And while he's dealing with some soreness in his surgically repaired right knee, Pietrus says it won't have an affect on him gearing up for his first playoff run with the Celtics.

"In this locker (room)," Pietrus says, "they say, pain or regrets? I will rather get the pain."

Blakely: Thomas isn't a starter, but new All-Star voting is an improvement

Blakely: Thomas isn't a starter, but new All-Star voting is an improvement

BOSTON – There’s certainly some disappointment among Celtics Nation that Isaiah Thomas just missed out on being an All-Star starter in the East.

But one thing we can certainly see with the new voting system … it works way better than the old way of choosing starters.

This was the first year that the NBA decided to allow current NBA players as well as a select panel of media choose who the starting five in the Eastern and Western Conferences would be.

The fan vote would count for 50 percent while media and players would each represent 25 percent of the final tally.

From there, the players would receive a fan ranking, a media ranking and a player ranking.

Because of the aforementioned breakdown – fans count for 50 percent while media and players represent 25 percent of the vote – the fan ranking would be counted twice while the media and player rankings would be counted once.

Let’s look at Isaiah Thomas’ situation which ultimately came down to him and Toronto’s DeMar DeRozan for the final starting spot in the backcourt.

Thomas was fourth in the fan voting, second in the player voting and first among guards in the media voting. So when you add the fan voting (4 *2) + player voting (2 *1) + media voting (1*1), you get a total of 11 which is then divided by 4 to arrive at a score of 2.75.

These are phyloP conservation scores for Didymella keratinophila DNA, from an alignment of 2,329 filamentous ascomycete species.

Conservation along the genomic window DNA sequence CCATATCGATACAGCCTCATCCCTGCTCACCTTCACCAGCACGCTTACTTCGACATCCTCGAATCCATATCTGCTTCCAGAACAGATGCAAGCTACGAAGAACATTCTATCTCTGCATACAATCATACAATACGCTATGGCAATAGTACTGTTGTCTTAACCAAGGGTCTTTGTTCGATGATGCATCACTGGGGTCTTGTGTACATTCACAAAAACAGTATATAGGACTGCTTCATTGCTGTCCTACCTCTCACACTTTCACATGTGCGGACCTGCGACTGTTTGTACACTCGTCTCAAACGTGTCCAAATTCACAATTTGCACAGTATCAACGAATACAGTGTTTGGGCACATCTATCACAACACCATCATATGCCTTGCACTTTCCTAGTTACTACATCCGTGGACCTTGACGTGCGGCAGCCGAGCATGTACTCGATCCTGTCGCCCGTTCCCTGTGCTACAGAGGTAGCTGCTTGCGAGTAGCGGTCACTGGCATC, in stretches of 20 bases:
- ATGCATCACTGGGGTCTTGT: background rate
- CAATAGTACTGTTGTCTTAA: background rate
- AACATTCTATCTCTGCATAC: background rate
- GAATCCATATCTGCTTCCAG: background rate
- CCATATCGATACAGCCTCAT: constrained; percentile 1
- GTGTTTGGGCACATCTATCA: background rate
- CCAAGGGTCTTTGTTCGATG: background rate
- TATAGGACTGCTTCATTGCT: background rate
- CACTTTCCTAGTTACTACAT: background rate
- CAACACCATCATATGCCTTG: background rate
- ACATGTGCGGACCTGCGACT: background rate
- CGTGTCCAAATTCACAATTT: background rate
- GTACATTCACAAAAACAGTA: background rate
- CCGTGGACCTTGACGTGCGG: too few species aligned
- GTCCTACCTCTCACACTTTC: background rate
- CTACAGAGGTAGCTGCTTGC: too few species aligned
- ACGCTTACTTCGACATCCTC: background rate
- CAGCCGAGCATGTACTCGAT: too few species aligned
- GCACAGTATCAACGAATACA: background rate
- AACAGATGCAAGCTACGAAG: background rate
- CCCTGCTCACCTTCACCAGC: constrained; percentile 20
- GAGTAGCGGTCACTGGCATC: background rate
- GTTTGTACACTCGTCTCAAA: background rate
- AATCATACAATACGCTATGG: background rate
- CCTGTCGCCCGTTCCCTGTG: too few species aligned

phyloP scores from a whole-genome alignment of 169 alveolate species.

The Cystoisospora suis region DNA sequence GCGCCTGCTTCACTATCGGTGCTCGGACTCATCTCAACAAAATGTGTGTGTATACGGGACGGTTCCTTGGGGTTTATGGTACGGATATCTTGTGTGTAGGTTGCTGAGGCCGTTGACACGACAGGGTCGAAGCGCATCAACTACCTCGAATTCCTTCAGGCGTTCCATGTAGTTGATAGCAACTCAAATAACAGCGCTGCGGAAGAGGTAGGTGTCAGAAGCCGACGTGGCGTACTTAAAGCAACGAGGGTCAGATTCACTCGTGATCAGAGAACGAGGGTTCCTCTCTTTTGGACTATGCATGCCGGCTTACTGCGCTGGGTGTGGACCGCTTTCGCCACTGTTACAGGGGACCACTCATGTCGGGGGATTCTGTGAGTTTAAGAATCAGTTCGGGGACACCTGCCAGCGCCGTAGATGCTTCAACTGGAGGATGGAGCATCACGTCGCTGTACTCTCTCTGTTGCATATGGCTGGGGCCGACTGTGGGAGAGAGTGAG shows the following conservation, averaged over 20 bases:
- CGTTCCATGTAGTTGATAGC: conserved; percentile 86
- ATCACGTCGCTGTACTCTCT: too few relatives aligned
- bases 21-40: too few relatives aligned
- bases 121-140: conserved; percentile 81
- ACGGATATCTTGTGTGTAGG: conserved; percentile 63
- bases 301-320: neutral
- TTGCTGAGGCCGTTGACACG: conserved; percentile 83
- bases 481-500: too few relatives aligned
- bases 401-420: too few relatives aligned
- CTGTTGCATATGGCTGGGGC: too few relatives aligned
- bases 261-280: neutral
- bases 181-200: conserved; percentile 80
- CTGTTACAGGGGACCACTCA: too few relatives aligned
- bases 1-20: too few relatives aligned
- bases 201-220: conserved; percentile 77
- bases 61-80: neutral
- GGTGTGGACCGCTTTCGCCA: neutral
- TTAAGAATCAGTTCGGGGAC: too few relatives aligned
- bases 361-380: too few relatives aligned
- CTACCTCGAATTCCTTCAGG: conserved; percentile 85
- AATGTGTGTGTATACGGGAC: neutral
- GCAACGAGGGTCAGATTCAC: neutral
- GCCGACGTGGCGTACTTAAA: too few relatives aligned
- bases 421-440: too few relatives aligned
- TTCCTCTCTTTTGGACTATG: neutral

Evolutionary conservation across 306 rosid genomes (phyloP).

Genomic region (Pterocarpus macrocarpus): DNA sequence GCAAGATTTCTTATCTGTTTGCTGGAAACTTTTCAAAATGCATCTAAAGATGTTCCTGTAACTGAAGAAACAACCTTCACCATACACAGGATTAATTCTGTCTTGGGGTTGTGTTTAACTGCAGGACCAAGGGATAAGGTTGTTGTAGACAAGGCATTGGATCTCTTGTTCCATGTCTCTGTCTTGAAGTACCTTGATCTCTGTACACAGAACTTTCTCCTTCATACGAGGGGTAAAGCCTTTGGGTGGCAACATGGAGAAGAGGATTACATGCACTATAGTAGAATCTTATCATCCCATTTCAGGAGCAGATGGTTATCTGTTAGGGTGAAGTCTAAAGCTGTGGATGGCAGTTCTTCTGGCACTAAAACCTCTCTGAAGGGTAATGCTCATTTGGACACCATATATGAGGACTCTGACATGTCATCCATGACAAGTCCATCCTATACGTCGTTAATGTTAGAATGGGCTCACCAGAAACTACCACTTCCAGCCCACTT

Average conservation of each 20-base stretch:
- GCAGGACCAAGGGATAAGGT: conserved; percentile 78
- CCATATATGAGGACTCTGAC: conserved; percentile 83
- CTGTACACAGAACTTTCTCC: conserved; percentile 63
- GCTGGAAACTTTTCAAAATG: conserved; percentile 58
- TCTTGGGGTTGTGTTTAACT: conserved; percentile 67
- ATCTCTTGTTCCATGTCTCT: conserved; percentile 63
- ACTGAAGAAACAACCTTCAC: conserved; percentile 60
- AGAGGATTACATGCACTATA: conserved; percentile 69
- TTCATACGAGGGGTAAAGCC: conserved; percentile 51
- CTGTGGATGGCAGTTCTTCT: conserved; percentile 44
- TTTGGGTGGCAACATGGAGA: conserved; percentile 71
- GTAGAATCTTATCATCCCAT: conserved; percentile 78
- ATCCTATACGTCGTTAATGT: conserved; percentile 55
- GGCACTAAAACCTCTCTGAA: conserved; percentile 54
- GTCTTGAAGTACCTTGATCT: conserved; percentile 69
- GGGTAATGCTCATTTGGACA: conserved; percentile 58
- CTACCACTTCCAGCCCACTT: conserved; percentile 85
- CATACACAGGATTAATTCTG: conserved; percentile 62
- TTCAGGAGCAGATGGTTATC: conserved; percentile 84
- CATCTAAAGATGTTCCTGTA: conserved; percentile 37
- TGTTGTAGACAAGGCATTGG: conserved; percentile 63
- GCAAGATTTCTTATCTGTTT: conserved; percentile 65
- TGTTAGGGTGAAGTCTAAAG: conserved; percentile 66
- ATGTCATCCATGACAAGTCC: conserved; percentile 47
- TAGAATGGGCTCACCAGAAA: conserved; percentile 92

Now let’s look at DeRozan.

He was third in the fan voting, third in the player ranking and second in the media voting among guards. So his score when you add the fan voting (3*2) + player voting (3*1) + media voting (2*1), you get a total of 11 which when divided by 4 brings you to a score of 2.75 – same as Thomas.

The tiebreaker was the fan vote which meant DeRozan and not Thomas, would get the starting nod in next month’s All-Star game.

As much as it may suck that Thomas lost out because of this system, he would not have had a shot at being a starter under the old system in which the fans were the ones to pick starters.

In fact, it would have been Chicago’s Dwyane Wade in the starting lineup under the old system.

No disrespect to D-Wade, but he has not had an All-Star worthy season. And had the old system been in place, he would be an all-star and thus take up a roster spot of another player who frankly, is more deserving.

And if you take a glance out West, they too would have had a starter who has not had an All-Star caliber season.

Golden State’s Zaza Pachulia finished second in the voting among Western Conference forwards, fueled in large part to his home country, Georgia, voting early and often for him. Because of the media and player voting, Pachulia wound up sixth among Western Conference big men which is still too high when you consider some of the players behind him – Memphis’ Marc Gasol, Minnesota’s Karl-Anthony Towns, San Antonio’s LaMarcus Aldridge and Los Angeles Clippers’ DeAndre Jordan – who are all having better seasons.

While no one would say this new system is perfect, considering how this year’s voting would have panned out under the old rules, this change by the league is a good one that should stick around.

NOTE: I was among the media panelists selected by the NBA to vote for this year’s All-Star starters. My selections in the East were Cleveland’s LeBron James, Kevin Love and Milwaukee’s Giannis Antetokounmpo in the frontcourt with Cleveland’s Kyrie Irving and Boston’s Isaiah Thomas in the backcourt. My Western Conference selections were Kevin Durant of Golden State, Anthony Davis of New Orleans and Kawhi Leonard of San Antonio in the frontcourt, with Houston’s James Harden and Oklahoma City’s Russell Westbrook in the backcourt.